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The deafening killer - why noise will be the next great pollution scandal

A growing body of evidence shows that noise can have serious health impacts too. 

Our cities are being poisoned by a toxin that surrounds us day and night. It eats away at our brains, hurts our hearts, clutches at our sleep, and gnaws at the quality of our daily lives.

Hardly a silent killer, it gets short shrift compared to the well-publicised terrors of air pollution and sugars food. It is the dull, thumping, stultifying drum-beat of perpetual noise.

The score that accompanies city life is brutal and constant. It disrupts the everyday: The coffee break ruined by the screech of a line of double decker buses braking at the lights. The lawyer’s conference call broken by drilling as she makes her way to the office. The writer’s struggle to find a quiet corner to pen his latest article.

For city-dwellers, it’s all-consuming and impossible to avoid. Construction, traffic, the whirring of machinery, the neighbour’s stereo. Even at home, the beeps and buzzes made by washing machines, fridges, and phones all serve to distract and unsettle.

But the never-ending noisiness of city life is far more than a problem of aesthetics. A growing body of evidence shows that noise can have serious health impacts too. Recent studies have linked noise pollution to hearing loss, sleep deprivation, hypertension, heart disease, brain development, and even increased risk of dementia.

One research team compared families living on different stories of the same building in Manhattan to isolate the impact of noise on health and education. They found children in lower, noisier floors were worse at reading than their higher-up peers, an effect that was most pronounced for children who had lived in the building for longest.

Those studies have been replicated for the impact of aircraft noise with similar results. Not only does noise cause higher blood pressure and worsens quality of sleep, it also stymies pupils trying to concentrate in class.

As with many forms of pollution, the poorest are typically the hardest hit. The worst-off in any city often live by busy roads in poorly-insulated houses or flats, cheek by jowl with packed-in neighbours.

The US Department of Transport recently mapped road and aircraft noise across the United States. Predictably, the loudest areas overlapped with some of the country’s most deprived. Those included the south side of Atlanta and the lowest-income areas of LA and Seattle.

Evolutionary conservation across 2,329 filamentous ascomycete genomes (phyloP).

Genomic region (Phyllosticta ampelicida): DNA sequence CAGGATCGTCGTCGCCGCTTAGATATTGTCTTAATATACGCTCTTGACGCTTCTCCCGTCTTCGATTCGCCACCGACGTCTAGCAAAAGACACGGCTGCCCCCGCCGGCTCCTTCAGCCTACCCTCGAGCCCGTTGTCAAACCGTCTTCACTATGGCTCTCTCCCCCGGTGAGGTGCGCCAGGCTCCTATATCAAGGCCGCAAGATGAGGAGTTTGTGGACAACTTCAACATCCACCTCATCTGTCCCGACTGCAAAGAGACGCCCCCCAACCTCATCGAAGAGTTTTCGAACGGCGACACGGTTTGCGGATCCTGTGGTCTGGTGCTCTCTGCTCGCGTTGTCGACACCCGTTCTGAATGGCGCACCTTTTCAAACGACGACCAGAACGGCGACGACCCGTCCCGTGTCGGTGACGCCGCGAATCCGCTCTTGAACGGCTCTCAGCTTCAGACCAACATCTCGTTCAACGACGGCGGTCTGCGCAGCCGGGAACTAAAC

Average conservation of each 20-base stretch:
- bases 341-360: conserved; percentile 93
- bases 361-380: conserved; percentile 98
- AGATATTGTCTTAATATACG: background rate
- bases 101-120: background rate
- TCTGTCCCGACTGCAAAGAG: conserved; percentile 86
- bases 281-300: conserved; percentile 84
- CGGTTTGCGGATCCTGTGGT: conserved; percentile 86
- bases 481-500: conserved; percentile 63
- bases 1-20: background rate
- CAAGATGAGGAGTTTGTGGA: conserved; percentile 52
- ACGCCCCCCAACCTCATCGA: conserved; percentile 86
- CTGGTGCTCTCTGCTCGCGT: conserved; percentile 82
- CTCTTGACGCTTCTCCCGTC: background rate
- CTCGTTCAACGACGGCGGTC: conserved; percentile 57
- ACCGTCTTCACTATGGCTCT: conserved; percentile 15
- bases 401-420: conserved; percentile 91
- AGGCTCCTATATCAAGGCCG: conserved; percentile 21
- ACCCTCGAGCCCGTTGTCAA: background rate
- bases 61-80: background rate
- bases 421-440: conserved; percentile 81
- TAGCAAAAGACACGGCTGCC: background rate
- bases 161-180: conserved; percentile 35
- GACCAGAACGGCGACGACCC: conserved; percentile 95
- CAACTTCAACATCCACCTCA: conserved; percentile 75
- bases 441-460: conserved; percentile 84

Yet as noise pollution grows in line with road and air traffic and rising urban density, public policy has turned a blind eye.

Council noise response services, formally a 24-hour defence against neighbourly disputes, have fallen victim to local government cuts. Decisions on airport expansion and road development pay scant regard to their audible impact. Political platforms remain silent on the loudest poison.

This is odd at a time when we have never had more tools at our disposal to deal with the issue. Electric Vehicles are practically noise-less, yet noise rarely features in the arguments for their adoption. Just replacing today’s bus fleet would transform city centres; doing the same for taxis and trucks would amount to a revolution.

Vehicles are just the start. Millions were spent on a programme of “Warm Homes”; what about “Quiet Homes”? How did we value the noise impact in the decision to build a third runway at Heathrow, and how do we compensate people now that it’s going ahead?

Construction is a major driver of decibels. Should builders compensate “noise victims” for over-drilling? Or could regulation push equipment manufacturers to find new ways to dampen the sound of their kit?

Of course, none of this addresses the noise pollution we impose on ourselves. The bars and clubs we choose to visit or the music we stick in our ears. Whether pumping dance tracks in spin classes or indie rock in trendy coffee shops, people’s desire to compensate for bad noise out there by playing louder noise in here is hard to control for.

The Clean Air Act of 1956 heralded a new era of city life, one where smog and grime gave way to clear skies and clearer lungs. That fight still goes on today.

But some day, we will turn our attention to our clogged-up airwaves. The decibels will fall. #Twitter will give way to twitter. And every now and again, as we step from our homes into city life, we may just hear the sweetest sound of all. Silence.

Adam Swersky is a councillor in Harrow and is cabinet member for finance. He writes in a personal capacity.